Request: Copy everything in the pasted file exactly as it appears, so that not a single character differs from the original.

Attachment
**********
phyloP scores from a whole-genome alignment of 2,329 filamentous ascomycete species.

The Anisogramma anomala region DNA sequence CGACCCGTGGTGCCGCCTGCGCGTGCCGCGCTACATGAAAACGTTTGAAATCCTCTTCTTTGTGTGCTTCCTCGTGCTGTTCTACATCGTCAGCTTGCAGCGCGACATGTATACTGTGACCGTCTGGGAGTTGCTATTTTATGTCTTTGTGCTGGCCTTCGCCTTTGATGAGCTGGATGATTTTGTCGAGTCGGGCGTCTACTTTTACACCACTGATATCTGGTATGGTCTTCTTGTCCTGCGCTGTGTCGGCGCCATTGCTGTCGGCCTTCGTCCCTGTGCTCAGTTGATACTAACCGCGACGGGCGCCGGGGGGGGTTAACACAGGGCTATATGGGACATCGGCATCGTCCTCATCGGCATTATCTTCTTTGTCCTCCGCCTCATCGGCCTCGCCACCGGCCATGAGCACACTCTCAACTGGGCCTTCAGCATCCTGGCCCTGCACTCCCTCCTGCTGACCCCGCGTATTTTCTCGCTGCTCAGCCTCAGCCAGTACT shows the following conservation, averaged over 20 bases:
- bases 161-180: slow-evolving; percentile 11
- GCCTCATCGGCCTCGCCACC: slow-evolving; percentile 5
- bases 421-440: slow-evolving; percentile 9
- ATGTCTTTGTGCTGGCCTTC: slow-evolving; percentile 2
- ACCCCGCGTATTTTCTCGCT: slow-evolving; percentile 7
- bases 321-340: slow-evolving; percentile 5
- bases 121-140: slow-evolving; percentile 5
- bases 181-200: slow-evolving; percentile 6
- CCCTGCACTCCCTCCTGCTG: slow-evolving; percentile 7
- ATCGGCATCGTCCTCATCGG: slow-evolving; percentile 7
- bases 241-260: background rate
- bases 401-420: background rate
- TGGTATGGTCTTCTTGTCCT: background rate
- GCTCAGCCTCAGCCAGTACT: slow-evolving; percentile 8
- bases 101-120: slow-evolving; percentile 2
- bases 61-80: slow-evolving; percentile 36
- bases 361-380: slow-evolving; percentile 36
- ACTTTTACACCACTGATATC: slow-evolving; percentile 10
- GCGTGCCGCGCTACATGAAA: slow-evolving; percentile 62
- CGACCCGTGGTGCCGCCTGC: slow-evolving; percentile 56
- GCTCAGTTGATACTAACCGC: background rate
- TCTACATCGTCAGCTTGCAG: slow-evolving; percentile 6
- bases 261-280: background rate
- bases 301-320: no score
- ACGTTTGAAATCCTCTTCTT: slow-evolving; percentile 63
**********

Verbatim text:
phyloP scores from a whole-genome alignment of 2,329 filamentous ascomycete species.

The Anisogramma anomala region DNA sequence CGACCCGTGGTGCCGCCTGCGCGTGCCGCGCTACATGAAAACGTTTGAAATCCTCTTCTTTGTGTGCTTCCTCGTGCTGTTCTACATCGTCAGCTTGCAGCGCGACATGTATACTGTGACCGTCTGGGAGTTGCTATTTTATGTCTTTGTGCTGGCCTTCGCCTTTGATGAGCTGGATGATTTTGTCGAGTCGGGCGTCTACTTTTACACCACTGATATCTGGTATGGTCTTCTTGTCCTGCGCTGTGTCGGCGCCATTGCTGTCGGCCTTCGTCCCTGTGCTCAGTTGATACTAACCGCGACGGGCGCCGGGGGGGGTTAACACAGGGCTATATGGGACATCGGCATCGTCCTCATCGGCATTATCTTCTTTGTCCTCCGCCTCATCGGCCTCGCCACCGGCCATGAGCACACTCTCAACTGGGCCTTCAGCATCCTGGCCCTGCACTCCCTCCTGCTGACCCCGCGTATTTTCTCGCTGCTCAGCCTCAGCCAGTACT shows the following conservation, averaged over 20 bases:
- bases 161-180: slow-evolving; percentile 11
- GCCTCATCGGCCTCGCCACC: slow-evolving; percentile 5
- bases 421-440: slow-evolving; percentile 9
- ATGTCTTTGTGCTGGCCTTC: slow-evolving; percentile 2
- ACCCCGCGTATTTTCTCGCT: slow-evolving; percentile 7
- bases 321-340: slow-evolving; percentile 5
- bases 121-140: slow-evolving; percentile 5
- bases 181-200: slow-evolving; percentile 6
- CCCTGCACTCCCTCCTGCTG: slow-evolving; percentile 7
- ATCGGCATCGTCCTCATCGG: slow-evolving; percentile 7
- bases 241-260: background rate
- bases 401-420: background rate
- TGGTATGGTCTTCTTGTCCT: background rate
- GCTCAGCCTCAGCCAGTACT: slow-evolving; percentile 8
- bases 101-120: slow-evolving; percentile 2
- bases 61-80: slow-evolving; percentile 36
- bases 361-380: slow-evolving; percentile 36
- ACTTTTACACCACTGATATC: slow-evolving; percentile 10
- GCGTGCCGCGCTACATGAAA: slow-evolving; percentile 62
- CGACCCGTGGTGCCGCCTGC: slow-evolving; percentile 56
- GCTCAGTTGATACTAACCGC: background rate
- TCTACATCGTCAGCTTGCAG: slow-evolving; percentile 6
- bases 261-280: background rate
- bases 301-320: no score
- ACGTTTGAAATCCTCTTCTT: slow-evolving; percentile 63